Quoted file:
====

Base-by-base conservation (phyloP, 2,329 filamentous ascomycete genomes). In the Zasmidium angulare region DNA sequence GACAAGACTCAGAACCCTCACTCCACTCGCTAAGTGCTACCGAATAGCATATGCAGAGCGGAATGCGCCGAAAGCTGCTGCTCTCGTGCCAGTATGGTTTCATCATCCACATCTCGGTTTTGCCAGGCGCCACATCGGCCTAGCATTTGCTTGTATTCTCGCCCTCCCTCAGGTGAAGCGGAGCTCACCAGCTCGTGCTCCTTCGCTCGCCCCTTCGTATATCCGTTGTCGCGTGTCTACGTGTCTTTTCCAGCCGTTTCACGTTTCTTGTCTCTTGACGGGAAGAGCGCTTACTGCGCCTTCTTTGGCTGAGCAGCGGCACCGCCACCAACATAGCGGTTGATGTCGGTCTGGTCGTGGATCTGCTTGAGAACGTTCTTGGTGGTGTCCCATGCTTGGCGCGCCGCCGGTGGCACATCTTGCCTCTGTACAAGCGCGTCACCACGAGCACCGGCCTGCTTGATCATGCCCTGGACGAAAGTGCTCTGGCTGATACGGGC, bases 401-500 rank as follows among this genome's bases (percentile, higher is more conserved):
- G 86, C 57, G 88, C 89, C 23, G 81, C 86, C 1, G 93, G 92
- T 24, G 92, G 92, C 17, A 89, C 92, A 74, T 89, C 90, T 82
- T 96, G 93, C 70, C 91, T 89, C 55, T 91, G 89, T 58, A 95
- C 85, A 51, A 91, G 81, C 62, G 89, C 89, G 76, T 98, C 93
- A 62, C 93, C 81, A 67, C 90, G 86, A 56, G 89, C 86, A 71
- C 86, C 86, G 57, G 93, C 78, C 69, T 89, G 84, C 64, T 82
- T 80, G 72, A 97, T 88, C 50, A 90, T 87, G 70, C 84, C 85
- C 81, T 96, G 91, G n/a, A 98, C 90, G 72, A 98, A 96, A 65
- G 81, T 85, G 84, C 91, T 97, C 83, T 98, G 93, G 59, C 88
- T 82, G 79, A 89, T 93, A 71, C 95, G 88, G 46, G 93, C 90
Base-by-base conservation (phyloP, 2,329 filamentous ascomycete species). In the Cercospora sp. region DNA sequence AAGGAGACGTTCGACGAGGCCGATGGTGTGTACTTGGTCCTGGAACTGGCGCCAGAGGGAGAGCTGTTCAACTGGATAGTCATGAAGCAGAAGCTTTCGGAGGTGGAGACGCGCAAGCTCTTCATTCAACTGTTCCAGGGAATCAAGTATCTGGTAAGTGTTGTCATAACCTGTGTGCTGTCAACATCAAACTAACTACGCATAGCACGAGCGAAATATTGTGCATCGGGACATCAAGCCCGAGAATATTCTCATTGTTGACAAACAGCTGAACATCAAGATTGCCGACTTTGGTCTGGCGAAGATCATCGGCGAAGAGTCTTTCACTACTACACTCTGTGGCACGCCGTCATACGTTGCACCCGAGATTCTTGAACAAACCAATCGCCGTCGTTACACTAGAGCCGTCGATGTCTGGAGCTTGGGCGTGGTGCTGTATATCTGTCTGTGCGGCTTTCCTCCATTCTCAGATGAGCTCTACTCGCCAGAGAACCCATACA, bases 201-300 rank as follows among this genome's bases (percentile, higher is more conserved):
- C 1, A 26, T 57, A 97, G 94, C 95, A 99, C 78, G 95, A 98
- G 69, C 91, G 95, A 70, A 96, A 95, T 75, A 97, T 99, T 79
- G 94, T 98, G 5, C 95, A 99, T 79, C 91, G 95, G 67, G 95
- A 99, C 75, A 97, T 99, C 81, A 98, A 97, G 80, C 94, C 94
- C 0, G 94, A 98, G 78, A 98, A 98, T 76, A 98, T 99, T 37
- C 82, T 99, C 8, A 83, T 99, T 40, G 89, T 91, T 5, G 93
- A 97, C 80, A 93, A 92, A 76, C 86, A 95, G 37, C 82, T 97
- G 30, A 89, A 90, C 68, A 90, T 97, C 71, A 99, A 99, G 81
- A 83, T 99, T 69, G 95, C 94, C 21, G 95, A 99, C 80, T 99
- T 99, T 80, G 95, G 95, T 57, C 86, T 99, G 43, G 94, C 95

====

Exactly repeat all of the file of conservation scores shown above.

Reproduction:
Base-by-base conservation (phyloP, 2,329 filamentous ascomycete genomes). In the Zasmidium angulare region DNA sequence GACAAGACTCAGAACCCTCACTCCACTCGCTAAGTGCTACCGAATAGCATATGCAGAGCGGAATGCGCCGAAAGCTGCTGCTCTCGTGCCAGTATGGTTTCATCATCCACATCTCGGTTTTGCCAGGCGCCACATCGGCCTAGCATTTGCTTGTATTCTCGCCCTCCCTCAGGTGAAGCGGAGCTCACCAGCTCGTGCTCCTTCGCTCGCCCCTTCGTATATCCGTTGTCGCGTGTCTACGTGTCTTTTCCAGCCGTTTCACGTTTCTTGTCTCTTGACGGGAAGAGCGCTTACTGCGCCTTCTTTGGCTGAGCAGCGGCACCGCCACCAACATAGCGGTTGATGTCGGTCTGGTCGTGGATCTGCTTGAGAACGTTCTTGGTGGTGTCCCATGCTTGGCGCGCCGCCGGTGGCACATCTTGCCTCTGTACAAGCGCGTCACCACGAGCACCGGCCTGCTTGATCATGCCCTGGACGAAAGTGCTCTGGCTGATACGGGC, bases 401-500 rank as follows among this genome's bases (percentile, higher is more conserved):
- G 86, C 57, G 88, C 89, C 23, G 81, C 86, C 1, G 93, G 92
- T 24, G 92, G 92, C 17, A 89, C 92, A 74, T 89, C 90, T 82
- T 96, G 93, C 70, C 91, T 89, C 55, T 91, G 89, T 58, A 95
- C 85, A 51, A 91, G 81, C 62, G 89, C 89, G 76, T 98, C 93
- A 62, C 93, C 81, A 67, C 90, G 86, A 56, G 89, C 86, A 71
- C 86, C 86, G 57, G 93, C 78, C 69, T 89, G 84, C 64, T 82
- T 80, G 72, A 97, T 88, C 50, A 90, T 87, G 70, C 84, C 85
- C 81, T 96, G 91, G n/a, A 98, C 90, G 72, A 98, A 96, A 65
- G 81, T 85, G 84, C 91, T 97, C 83, T 98, G 93, G 59, C 88
- T 82, G 79, A 89, T 93, A 71, C 95, G 88, G 46, G 93, C 90
Base-by-base conservation (phyloP, 2,329 filamentous ascomycete species). In the Cercospora sp. region DNA sequence AAGGAGACGTTCGACGAGGCCGATGGTGTGTACTTGGTCCTGGAACTGGCGCCAGAGGGAGAGCTGTTCAACTGGATAGTCATGAAGCAGAAGCTTTCGGAGGTGGAGACGCGCAAGCTCTTCATTCAACTGTTCCAGGGAATCAAGTATCTGGTAAGTGTTGTCATAACCTGTGTGCTGTCAACATCAAACTAACTACGCATAGCACGAGCGAAATATTGTGCATCGGGACATCAAGCCCGAGAATATTCTCATTGTTGACAAACAGCTGAACATCAAGATTGCCGACTTTGGTCTGGCGAAGATCATCGGCGAAGAGTCTTTCACTACTACACTCTGTGGCACGCCGTCATACGTTGCACCCGAGATTCTTGAACAAACCAATCGCCGTCGTTACACTAGAGCCGTCGATGTCTGGAGCTTGGGCGTGGTGCTGTATATCTGTCTGTGCGGCTTTCCTCCATTCTCAGATGAGCTCTACTCGCCAGAGAACCCATACA, bases 201-300 rank as follows among this genome's bases (percentile, higher is more conserved):
- C 1, A 26, T 57, A 97, G 94, C 95, A 99, C 78, G 95, A 98
- G 69, C 91, G 95, A 70, A 96, A 95, T 75, A 97, T 99, T 79
- G 94, T 98, G 5, C 95, A 99, T 79, C 91, G 95, G 67, G 95
- A 99, C 75, A 97, T 99, C 81, A 98, A 97, G 80, C 94, C 94
- C 0, G 94, A 98, G 78, A 98, A 98, T 76, A 98, T 99, T 37
- C 82, T 99, C 8, A 83, T 99, T 40, G 89, T 91, T 5, G 93
- A 97, C 80, A 93, A 92, A 76, C 86, A 95, G 37, C 82, T 97
- G 30, A 89, A 90, C 68, A 90, T 97, C 71, A 99, A 99, G 81
- A 83, T 99, T 69, G 95, C 94, C 21, G 95, A 99, C 80, T 99
- T 99, T 80, G 95, G 95, T 57, C 86, T 99, G 43, G 94, C 95